Chickpeas thrive in well-draining soil with a pH level between 6 and 7. Take a moment to prepare your soil by removing any weeds or debris and loosening it with a garden fork or tiller. If your soil is heavy or prone to poor drainage, consider adding some organic matter like compost or well-rotted manure to improve its texture and fertility.

3. Planting Chickpeas

Chickpeas are best sown directly into the ground in early spring after the last frost has passed. Make sure to sow the seeds about 1 ½ to 2 inches deep and 3 inches apart. Cover the seeds gently with soil and water them well. Remember to leave enough space between rows to allow for proper air circulation.

4. Watering and Fertilizing

Watering is crucial during the germination period, but once your chickpeas have sprouted, they are relatively drought-tolerant. Avoid overwatering, as chickpeas don't appreciate soggy soil. As for fertilizing, chickpeas are nitrogen-fixing plants, which means they have the ability to convert atmospheric nitrogen into a form that plants can use. However, a light application of balanced organic fertilizer can give them a little boost.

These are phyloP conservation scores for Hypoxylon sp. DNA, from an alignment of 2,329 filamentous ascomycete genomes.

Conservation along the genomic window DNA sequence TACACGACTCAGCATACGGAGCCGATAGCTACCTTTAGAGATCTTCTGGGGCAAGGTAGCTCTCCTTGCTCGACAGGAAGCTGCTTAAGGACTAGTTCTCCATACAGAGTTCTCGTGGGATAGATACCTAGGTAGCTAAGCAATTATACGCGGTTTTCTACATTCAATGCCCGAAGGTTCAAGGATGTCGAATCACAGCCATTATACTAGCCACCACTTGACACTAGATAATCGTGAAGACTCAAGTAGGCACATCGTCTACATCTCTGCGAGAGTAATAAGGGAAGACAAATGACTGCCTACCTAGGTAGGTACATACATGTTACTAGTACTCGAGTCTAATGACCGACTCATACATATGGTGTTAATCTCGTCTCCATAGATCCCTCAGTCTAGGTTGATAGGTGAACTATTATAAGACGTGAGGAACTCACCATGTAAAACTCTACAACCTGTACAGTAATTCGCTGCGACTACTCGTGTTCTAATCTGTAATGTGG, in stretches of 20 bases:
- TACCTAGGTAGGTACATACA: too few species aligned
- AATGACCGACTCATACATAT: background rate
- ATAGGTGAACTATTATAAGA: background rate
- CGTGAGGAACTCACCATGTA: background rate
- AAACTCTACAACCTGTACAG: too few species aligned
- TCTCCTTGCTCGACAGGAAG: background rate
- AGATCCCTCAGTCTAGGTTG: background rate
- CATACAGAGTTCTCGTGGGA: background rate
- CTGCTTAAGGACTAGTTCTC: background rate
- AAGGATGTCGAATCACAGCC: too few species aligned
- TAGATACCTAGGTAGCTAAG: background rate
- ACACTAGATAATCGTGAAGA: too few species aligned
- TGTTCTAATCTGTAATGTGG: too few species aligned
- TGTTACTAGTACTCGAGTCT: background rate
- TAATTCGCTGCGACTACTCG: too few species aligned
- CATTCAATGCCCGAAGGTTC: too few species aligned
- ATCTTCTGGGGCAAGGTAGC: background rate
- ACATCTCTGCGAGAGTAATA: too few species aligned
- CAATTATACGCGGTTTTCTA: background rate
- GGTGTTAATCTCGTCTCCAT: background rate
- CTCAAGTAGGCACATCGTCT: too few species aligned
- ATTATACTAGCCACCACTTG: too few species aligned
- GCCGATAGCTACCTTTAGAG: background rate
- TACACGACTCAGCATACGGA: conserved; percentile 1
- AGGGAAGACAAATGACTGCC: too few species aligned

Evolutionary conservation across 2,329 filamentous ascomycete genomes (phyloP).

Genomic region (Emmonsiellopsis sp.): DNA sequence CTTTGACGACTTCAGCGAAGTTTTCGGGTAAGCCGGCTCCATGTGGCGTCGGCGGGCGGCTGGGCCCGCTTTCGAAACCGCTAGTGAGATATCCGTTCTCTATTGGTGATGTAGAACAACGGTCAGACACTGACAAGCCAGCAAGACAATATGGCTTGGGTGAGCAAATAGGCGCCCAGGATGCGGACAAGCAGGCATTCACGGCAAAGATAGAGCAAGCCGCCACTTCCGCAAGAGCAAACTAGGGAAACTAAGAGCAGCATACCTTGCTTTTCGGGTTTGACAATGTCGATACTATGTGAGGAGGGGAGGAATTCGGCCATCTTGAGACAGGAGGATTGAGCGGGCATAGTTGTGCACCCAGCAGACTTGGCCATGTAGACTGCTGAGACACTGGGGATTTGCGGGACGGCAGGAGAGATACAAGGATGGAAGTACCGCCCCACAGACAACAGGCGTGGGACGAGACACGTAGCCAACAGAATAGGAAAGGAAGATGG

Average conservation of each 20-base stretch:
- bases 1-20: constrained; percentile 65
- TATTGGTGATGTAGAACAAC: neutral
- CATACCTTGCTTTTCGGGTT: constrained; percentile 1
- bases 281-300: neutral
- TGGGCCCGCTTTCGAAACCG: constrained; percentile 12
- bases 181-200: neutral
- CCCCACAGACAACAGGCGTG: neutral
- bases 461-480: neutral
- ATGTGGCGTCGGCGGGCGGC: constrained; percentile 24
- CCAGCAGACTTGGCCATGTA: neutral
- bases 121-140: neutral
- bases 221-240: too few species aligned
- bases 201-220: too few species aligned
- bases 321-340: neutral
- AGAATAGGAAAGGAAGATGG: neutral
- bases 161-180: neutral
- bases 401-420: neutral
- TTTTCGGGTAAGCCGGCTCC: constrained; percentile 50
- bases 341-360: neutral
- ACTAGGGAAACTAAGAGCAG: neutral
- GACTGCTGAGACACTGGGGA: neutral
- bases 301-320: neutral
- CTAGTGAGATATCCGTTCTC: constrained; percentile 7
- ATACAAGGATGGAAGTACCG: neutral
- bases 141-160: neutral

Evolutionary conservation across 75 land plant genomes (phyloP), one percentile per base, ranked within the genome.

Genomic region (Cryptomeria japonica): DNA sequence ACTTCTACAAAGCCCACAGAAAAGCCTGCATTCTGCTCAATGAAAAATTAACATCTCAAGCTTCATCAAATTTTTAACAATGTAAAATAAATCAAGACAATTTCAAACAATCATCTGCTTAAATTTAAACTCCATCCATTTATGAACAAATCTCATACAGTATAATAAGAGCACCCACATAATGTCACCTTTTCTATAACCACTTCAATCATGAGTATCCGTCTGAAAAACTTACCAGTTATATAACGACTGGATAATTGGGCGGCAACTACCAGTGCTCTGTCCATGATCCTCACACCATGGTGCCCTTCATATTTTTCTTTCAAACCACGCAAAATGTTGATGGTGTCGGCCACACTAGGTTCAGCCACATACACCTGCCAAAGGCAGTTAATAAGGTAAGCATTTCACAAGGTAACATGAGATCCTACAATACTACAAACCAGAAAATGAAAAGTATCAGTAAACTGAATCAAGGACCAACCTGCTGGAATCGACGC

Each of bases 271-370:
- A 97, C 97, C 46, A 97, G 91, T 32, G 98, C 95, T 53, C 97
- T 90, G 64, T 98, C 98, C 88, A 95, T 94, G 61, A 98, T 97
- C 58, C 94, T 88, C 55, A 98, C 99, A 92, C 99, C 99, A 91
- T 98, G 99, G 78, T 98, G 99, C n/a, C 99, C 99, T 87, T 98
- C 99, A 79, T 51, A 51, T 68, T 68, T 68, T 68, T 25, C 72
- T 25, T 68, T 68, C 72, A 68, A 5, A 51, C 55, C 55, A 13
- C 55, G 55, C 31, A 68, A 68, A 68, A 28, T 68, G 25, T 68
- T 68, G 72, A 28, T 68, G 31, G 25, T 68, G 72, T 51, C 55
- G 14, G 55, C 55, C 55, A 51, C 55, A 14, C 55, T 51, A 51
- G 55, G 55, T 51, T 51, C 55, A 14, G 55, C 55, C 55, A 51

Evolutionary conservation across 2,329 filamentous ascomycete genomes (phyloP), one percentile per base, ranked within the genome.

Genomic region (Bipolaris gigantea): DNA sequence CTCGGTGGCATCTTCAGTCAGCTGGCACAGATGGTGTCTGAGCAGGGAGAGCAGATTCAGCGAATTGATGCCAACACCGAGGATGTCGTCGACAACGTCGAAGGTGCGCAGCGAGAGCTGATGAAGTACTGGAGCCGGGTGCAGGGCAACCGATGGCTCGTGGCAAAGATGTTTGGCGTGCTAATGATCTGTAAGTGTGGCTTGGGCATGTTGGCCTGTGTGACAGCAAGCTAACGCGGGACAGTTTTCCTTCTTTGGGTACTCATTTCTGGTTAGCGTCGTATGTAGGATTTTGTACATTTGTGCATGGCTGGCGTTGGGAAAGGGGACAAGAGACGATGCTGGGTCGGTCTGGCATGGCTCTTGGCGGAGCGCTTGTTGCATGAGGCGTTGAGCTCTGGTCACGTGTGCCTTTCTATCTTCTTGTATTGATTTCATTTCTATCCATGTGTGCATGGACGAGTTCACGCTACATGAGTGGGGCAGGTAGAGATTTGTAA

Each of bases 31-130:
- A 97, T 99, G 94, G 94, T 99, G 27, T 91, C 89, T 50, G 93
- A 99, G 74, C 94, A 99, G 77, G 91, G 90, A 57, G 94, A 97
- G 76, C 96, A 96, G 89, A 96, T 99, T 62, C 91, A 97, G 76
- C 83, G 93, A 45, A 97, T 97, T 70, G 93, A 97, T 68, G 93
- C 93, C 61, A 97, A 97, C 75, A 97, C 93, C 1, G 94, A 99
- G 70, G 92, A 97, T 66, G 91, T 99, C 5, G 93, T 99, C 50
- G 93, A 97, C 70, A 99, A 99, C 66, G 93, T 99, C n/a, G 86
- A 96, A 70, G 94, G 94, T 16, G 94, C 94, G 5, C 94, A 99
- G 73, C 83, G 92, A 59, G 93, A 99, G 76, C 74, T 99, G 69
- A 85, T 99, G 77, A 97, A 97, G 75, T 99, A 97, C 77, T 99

Did you know? Chickpeas have been cultivated for over 7,000 years and are one of the oldest known crops in human history. They were even found in the tombs of ancient Egyptians!

5. Supporting Your Plants

As your chickpea plants grow, they may need some support to keep them upright. You can use stakes or a trellis to help them stand tall. Be sure to install your support system early on to avoid damaging the plants later. Taking this proactive step will ensure your chickpeas grow strong and healthy.

6. Pest Control

Like most legumes, chickpeas are relatively pest-resistant. However, they can still fall victim to common garden pests such as aphids, leaf miners, and caterpillars. Inspect your plants regularly and take action at the first sign of trouble. A mild soap solution or organic insecticides can help control these pesky intruders.

7. Harvesting and Storage

Once your chickpea plants start to flower, it won't be long before the pods begin to form. Harvest when the pods are dry and the seeds inside are hard. You can either handpick the pods or cut the entire plant and hang it upside down in a cool, dry location to fully dry before shelling. Store your chickpeas in an airtight container in a cool, dark place to ensure they stay fresh for months to come.